Even as the White House concedes that its options for recruiting Republican support on health care have dwindled, if not passed altogether, administration officials say they have one last weapon in an effort to curry elusive bipartisan support.
Vice President Joseph Biden has, to this point, been noticeably silent in the health care debate, his time consumed primarily with overseeing the stimulus and consulting on foreign policy matters. Now, however, the assets he brings to the debate are of increasing importance and White House aides say he will be deployed by the president in a more strategic matter -- primarily as a bridge between the administration and those recalcitrant Senate Democrats and moderate Republicans critical to reform's passage.
"He has pretty substantial relationships with most members of the Senate who didn't come in this year," said one administration official. "He knows [Senate Finance Committee Chairman Max] Baucus (D-Mont.) well, he knows [Sen. Chuck] Grassley (R-Iowa). He knows [Senate Majority Leader] Harry Reid (D-Nev.). It is going to depend on what the issues are and who he needs to talk to but there is no one who is currently playing a major role that he doesn't have a long relationship with."
Jay Carney, a chief spokesman for Biden, noted that the vice president is set to hold a roundtable discussion with health care professionals and Health and Human Secretary Kathleen Sebelius this Friday in Chicago. In addition, Carney said, the vice president has been advising Obama privately on the matter over the past few months.
"He serves the president as a confidential adviser who brings a lot of perspective and experience," Carney said. "Because of his years in the Senate and his relationships there, he is also in frequent contact with his former colleagues on the issue. I'm sure that will continue as the process moves forward in Congress."
Biden could also play an important role beyond Capitol Hill. Part of the reason he was chosen as vice president was for his appeal to elderly and white working class communities -- two major constituencies that have soured on the White House's approach to the health care debate.
He can also publicly identify with consumers of medical services. During the primary campaign he routinely would make light of the fact that he had "acquired more health care bills than anyone."
"I have consumed more of your practice than most of you will ever, ever have to do," he told a group of medical students and personnel in Des Moines, Iowa, in October 2007. "After having spent seven months in the hospital with a couple craniotomies, a few cranial aneurisms, a major embolism, watching my kids recover for a couple years I came to say, thank God y'all are deciding to be doctors we need you badly."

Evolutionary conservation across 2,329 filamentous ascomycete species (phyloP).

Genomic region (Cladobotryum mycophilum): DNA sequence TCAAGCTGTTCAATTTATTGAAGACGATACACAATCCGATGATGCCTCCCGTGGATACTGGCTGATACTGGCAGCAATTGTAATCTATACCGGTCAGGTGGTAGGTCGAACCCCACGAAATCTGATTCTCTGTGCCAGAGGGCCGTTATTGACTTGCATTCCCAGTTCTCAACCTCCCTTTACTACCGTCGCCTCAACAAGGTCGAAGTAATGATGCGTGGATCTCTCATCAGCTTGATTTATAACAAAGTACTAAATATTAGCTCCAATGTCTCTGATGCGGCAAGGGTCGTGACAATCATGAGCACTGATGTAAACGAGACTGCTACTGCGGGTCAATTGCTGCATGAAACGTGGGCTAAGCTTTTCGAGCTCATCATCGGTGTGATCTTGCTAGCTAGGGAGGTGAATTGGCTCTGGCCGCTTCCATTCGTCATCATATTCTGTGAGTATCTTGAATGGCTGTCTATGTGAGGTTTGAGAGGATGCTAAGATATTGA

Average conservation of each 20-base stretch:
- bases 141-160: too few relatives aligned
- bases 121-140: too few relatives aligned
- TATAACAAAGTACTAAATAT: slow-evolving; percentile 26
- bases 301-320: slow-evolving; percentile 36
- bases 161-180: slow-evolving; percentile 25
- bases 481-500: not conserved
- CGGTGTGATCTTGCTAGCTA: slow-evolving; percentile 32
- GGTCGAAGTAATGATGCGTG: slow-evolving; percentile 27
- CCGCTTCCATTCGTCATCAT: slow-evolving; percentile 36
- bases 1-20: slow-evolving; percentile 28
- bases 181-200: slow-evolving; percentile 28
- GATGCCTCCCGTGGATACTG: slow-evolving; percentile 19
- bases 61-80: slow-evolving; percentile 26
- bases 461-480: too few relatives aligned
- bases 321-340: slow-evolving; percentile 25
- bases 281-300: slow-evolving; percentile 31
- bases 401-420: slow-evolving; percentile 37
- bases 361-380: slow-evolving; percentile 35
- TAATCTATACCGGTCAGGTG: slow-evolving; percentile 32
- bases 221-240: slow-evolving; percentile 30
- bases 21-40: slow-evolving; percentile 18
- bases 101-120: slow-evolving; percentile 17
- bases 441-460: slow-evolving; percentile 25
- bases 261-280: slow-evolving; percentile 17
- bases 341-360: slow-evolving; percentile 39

And yet, Biden is not expected to take the stump in an effort to drum up support for health care's passage. There is the continued concern among some that the vice president's penchant for verbal gaffes could cause problems. Mainly, however, White House officials and political observers stress that there is more bang for the buck by sticking him on his former Senate colleagues.
"I'm not sure you want him out there as a spokesman, though in front of the elderly they might," said Norm Ornstein, a fellow at the American Enterprise Institute. "His talent is suited to working with the colleagues he had for 36 years. I suspect that will be the role he's going to play."
Whether Biden can succeed on this front is another question altogether. On Wednesday, The New York Times reported that the White House was increasingly of the mindset that it needs to get health care done without Republican support. Spokesman Robert Gibbs, the day before, acknowledged that the pool of GOPers with which the craft legislation had grown quite small.
But Biden's main pitch during the campaign was that he could succeed on the bipartisan front in a way his competitors couldn't. And it was health care reform where he promised to have particular sway.
"It's about whether or not you're going to be able to, as President, generate a National consensus," he said during a presidential candidate forum in October 2007. "Because if you're a Democrat you're going to have to go out there and get 15, 20 percent of those Republicans to vote for it. You can't do it with just Democrats. And you're going to have to be able to convince the American people that this is understandable, soluble."